Currently Reading: March 2016

You may have noticed that I did not post a Currently Reading post for February 2016. This is because February was so incredibly disappointing books-wise that I could not come up with five books I felt deserved recommendation.

So – I bid a relieved farewell to that month-long book slump and enter March, which held several fun surprises and an easy five books to recommend here. No particular theme to this month’s picks, though three of them are based in some way on other stories, whether that’s folktale like Redemption in Indigo or H.P. Lovecraft like The Ballad of Black Tom.

If anyone is curious about how much I read, my Goodreads 2016 shelf has 34 books on it as of today, which works out to a little over ten books a month.

So You’ve Been Publicly Shamed by Jon Ronson. I picked up this book for two reasons – I’d heard good things about two of Jon Ronson’s other books (The Psychopath Test and Them, both of which I’d like to read) and the subject matter is somewhat personal to me, as I spend a fair amount of time online and have witnessed some of the frankly vicious behavior Ronson describes.

While the critics of this book have a point – that it is more about Ronson than about the victims (and perpetrators) he encounters – I see that as one of the book’s virtues. At no point does So You’ve Been Publicly Shamed feel like a morality tale, or like Ronson is an outsider condemning a community he is not part of. He frequently acknowledges that he has participated and even enjoyed the kind of behavior the book explores – and that he gradually comes to find worrying. More valid, in my opinion, are the critiques that he sometimes betrays a certain cluelessness about sexism, touching only lightly on the disparity of the response to Adria Richards and the “Donglegate” perpetrators. However, while it was a light touch, the awareness still seemed to be there, and I felt that Ronson did acknowledge the more severe responses to women (in public shamings) versus men.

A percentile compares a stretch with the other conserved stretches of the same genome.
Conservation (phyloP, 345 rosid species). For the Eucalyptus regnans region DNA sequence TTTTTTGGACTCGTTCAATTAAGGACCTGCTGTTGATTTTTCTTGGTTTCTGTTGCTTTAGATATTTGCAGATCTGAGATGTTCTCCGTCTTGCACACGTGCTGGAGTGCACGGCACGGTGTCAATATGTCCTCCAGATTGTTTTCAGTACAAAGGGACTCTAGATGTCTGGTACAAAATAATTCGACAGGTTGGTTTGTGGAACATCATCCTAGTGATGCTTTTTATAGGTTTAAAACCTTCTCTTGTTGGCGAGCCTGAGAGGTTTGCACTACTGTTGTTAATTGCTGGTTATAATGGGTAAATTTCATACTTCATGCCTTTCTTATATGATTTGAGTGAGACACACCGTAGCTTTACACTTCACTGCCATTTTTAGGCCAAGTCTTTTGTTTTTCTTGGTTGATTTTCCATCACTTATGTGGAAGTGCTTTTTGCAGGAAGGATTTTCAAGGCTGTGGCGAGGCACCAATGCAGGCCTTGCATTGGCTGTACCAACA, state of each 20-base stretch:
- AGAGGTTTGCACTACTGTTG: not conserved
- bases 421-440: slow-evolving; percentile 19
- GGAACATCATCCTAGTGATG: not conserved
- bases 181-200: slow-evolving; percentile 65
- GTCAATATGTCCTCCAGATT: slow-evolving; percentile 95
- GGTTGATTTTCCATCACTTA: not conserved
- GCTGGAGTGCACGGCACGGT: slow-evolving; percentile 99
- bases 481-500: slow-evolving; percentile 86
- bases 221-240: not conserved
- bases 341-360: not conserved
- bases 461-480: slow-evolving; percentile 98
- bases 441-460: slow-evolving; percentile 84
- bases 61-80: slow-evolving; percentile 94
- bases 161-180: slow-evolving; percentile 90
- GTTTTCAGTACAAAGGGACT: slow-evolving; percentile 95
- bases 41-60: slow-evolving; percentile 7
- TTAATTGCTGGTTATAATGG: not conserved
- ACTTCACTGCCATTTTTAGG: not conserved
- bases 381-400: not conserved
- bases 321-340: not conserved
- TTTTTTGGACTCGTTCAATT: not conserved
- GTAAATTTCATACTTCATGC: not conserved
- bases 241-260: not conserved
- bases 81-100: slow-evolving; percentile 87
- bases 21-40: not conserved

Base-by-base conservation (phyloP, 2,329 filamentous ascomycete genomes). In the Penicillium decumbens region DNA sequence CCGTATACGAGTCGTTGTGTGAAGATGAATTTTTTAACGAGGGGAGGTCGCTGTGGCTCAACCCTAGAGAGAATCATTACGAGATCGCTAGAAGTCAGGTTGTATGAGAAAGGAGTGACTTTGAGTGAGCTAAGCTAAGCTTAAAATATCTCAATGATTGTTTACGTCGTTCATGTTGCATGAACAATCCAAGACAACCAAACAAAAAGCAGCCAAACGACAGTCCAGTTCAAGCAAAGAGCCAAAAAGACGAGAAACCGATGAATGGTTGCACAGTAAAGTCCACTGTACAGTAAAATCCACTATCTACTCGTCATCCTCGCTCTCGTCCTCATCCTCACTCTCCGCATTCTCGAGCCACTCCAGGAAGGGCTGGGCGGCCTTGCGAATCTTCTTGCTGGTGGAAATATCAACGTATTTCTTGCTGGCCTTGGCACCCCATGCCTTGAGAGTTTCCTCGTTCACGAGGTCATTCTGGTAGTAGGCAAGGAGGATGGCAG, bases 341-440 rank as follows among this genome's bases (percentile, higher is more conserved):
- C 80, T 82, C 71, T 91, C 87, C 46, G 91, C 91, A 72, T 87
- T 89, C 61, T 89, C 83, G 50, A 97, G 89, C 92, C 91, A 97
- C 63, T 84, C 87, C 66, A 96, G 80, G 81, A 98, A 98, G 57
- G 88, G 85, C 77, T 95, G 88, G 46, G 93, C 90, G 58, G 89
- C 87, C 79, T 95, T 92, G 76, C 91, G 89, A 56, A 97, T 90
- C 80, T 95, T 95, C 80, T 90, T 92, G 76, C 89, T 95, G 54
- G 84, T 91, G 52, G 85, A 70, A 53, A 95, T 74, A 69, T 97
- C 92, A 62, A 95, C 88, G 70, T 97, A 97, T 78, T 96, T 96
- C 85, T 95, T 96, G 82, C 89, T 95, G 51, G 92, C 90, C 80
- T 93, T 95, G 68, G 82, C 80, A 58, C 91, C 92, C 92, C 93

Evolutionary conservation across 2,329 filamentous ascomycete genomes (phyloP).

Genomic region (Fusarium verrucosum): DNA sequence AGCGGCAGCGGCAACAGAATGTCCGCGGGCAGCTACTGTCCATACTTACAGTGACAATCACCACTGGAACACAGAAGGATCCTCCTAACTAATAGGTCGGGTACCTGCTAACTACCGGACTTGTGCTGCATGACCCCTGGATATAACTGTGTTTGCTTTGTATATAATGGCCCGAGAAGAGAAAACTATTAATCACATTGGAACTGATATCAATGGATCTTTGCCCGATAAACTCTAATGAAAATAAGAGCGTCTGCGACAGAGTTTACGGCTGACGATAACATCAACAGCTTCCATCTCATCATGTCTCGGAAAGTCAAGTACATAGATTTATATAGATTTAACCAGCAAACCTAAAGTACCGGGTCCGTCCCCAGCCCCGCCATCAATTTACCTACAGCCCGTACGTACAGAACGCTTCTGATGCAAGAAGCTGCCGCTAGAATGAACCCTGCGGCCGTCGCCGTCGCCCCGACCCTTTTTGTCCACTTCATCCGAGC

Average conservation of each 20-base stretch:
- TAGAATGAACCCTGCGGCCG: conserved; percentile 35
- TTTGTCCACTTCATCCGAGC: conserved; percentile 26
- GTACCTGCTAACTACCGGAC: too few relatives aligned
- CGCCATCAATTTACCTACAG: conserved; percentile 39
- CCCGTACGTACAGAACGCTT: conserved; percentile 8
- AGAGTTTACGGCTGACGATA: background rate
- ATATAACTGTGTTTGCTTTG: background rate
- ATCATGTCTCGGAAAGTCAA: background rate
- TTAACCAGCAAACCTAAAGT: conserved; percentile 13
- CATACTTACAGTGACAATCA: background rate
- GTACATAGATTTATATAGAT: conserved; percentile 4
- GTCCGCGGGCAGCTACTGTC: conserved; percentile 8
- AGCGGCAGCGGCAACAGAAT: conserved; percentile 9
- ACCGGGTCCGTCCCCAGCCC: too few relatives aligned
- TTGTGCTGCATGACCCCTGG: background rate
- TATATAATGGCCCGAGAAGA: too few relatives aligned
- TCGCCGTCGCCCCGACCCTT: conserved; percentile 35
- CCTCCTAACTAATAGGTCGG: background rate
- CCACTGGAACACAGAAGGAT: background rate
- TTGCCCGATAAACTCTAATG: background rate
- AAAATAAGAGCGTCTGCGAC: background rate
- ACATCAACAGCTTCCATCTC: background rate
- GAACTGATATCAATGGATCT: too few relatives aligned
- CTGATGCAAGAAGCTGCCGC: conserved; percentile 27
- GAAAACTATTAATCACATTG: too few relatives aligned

Ronson’s light, humorous voice made what could be – and sometimes was – a terrifying account of how our worse impulses come out on the internet still a compelling read.

A Wild Swan: And Other Tales by Michael Cunningham. Gorgeously illustrated by Yuko Shimizu, this collection of retold fairy and folk tales brings old stories to life, from the heartbreaking Rumplestiltskin story from his point of view to the lyrical metaphor of a marriage told through the story of the Tin Soldier. Cunningham’s craft spins beautiful stories where the language is as important as the story being woven.

Full disclosure: I am always a sucker for fairy tale retellings. All the same, this collection stands out. The black and white ink drawings by Shimizu are especially delightful, by turns lovely and eerie, and frequently both – just as fairy tales should be.

The Ballad of Black Tom by Victor LaValle. This novella has gained a fair amount of buzz  for the way it confronts and plays with the work of famously racist horror author H.P. Lovecraft. Based on one of his stories, “The Horror of Red Hook”, LaValle tells the story of a black hustler in early twentieth century Harlem, Tommy Tester, who finds himself entangled in the dark world of cosmic horror that is Lovecraft’s trademark. LaValle confronts police brutality and systematic racism, contrasting the mundane horror of the life of a black man in a racist society with the horror of what lies beyond human comprehension.